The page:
CAST: Diljit Dosanjh, Parineeti Chopra, Anjum Batra, Nisha Bano, Rahul Mittra, Apinderdeep Singh, Kumud Mishra

DIRECTOR: Imtiaz Ali

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Imtiaz Ali has triumphantly regained his form with this latest film, ending a lengthy slump that had persisted since his 2015 hit, ‘Tamasha’. Furthermore, Diljit Dosanjh proves incomparable in his portrayal of Chamkila, whose music continues to top sales charts not only in Punjab but also in regions that resonate with the unique interplay of the artist’s background, his music, and the era he represents.

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Who was Amar Singh Chamkila? Why do his songs, laden with sexually explicit content and playful innuendos about intimate family roles and forbidden desires, stand out as iconic? What makes him tower above other Punjabi folk musicians who have navigated a complicated relationship with a society that both adores and despises their contributions and faces opposition from religious and political gatekeepers? Why does Chamkila’s voice still echo today, and why is his message still considered vital?

Chamkila, often called the ‘Elvis of Punjab’, was a true revolutionary. He challenged the entrenched social boundaries of caste and class that dictate societal roles. He transcended these constraints to claim a rare position: that of a performer, entertainer, and storyteller, emblematic of resistance against oppression, simultaneously scorned and celebrated.

Amar Singh Chamkila Movie Review: Imtiaz Ali Weaves Magic On Screen With  His Vibrant Take On Chamkila & Amarjot's Life And Art

Ali’s film employs various techniques to reconstruct Chamkila’s narrative, including multiple layers of flashbacks, several narrators, computer graphics, and deliberate dramatic interpretation. At nearly 2.5 hours, the movie emerges as one of the more robust and detailed biographical portrayals in Hindi cinema. It meticulously attends to minor details to compose a comprehensive portrait, unflinchingly presenting even the less savory aspects of its subject.

The film vividly portrays his remarkable journey from living in a humble abode with his alcoholic father and family to becoming a celebrated performer with sold-out shows in the Middle East and Canada. It explores his relationships with early friends who became rivals and his meeting and subsequent partnership with Amarjot Kaur (played by Parineeti Chopra, who provides strong support), both on stage and in life. The narrative also includes his circle of supporters and his ongoing efforts to remain humble despite his fame—a task made easier by his never forgetting his roots and true identity.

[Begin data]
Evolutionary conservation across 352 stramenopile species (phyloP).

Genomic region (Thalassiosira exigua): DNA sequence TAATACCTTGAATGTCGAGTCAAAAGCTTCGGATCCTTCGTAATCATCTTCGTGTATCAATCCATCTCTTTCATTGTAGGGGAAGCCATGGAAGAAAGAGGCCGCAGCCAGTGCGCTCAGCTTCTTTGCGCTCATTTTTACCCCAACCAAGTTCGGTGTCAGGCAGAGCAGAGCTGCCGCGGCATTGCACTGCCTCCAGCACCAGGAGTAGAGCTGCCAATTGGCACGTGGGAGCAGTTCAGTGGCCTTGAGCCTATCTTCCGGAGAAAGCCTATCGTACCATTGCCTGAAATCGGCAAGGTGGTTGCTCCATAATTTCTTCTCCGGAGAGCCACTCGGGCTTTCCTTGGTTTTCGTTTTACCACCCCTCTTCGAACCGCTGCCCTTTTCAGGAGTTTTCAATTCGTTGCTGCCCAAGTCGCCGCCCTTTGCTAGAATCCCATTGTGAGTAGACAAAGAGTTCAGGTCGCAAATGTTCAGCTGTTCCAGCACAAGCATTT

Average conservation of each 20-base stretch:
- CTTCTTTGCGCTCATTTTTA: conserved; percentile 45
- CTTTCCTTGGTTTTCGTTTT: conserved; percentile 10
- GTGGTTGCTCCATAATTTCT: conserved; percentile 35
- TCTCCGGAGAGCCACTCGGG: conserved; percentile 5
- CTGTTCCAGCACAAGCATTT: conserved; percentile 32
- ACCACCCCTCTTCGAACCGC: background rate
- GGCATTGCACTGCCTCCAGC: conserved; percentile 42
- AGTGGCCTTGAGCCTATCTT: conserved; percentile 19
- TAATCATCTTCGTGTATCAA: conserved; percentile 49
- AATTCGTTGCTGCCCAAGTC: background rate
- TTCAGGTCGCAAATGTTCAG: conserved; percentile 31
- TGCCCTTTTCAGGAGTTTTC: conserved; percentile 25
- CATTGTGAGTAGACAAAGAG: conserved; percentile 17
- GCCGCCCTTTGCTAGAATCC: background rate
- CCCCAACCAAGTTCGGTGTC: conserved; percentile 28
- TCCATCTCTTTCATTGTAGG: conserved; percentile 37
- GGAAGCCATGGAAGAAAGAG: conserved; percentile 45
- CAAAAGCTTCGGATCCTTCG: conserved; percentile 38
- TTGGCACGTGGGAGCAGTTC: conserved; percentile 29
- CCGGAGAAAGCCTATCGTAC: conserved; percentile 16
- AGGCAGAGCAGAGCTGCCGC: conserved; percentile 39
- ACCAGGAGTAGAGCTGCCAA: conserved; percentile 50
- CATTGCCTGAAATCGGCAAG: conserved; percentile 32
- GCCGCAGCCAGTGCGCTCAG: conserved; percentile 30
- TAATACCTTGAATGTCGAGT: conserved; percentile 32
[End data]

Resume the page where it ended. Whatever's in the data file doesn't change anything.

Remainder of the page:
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Dosanjh, who has deeply absorbed Chamkila’s challenging life and experiences, showcases this through his nuanced performance, effectively portraying it as a candid reflection of reality.

Throughout his rising career, from the wrestling rings of Punjab to the Toronto stages—where he performed just after Amitabh Bachchan—and the under-the-table sales of his cassettes akin to black market ticket sales for Bachchan’s films, Chamkila faces opposition. His bold lyrics about desire and lust, which resonate with his audience, provoke discomfort among both religious authorities and militant groups. The latter period is marked by the rise of militant outfits and the events leading to Operation Bluestar. Chamkila finds himself pressured by religious leaders to cease his provocative songs and militants demanding money.

Chamkila’s story is that of a lower-caste man rising from poverty, an “ordinary man” who knew the power of delivering what his peers sought. His flaws are evident in how he leaves his first wife for Kaur, avoids harsh truths, and departs from his faithful ally, Tikki Paaji (Anjum Batra), with calculated pragmatism.

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The narrative suffers from issues typical to web platforms, like the awkward English translations of lyrics presented in italicized graphics. The numerous flashbacks, switching between real and fictional representations of Chamkila and Amarjot, achieve a remarkable resemblance but can feel excessive; similarly, the frequent use of multiple narrators feels overdone.

Ali deserves commendation for not simplifying Chamkila’s complex story. He skillfully employs A.R. Rahman’s compositions to enhance the bold, spirited lyrics, confidently allowing the audience to fully experience Chamkila’s songs as they were meant to be heard. This approach represents a significant triumph. Additionally, the authenticity of the performances is enriched by the actors singing live. Through the evocative music and Dosanjh’s authentic portrayal, we receive a compelling and emotive depiction of an artist who passionately lived and ultimately died for his convictions.


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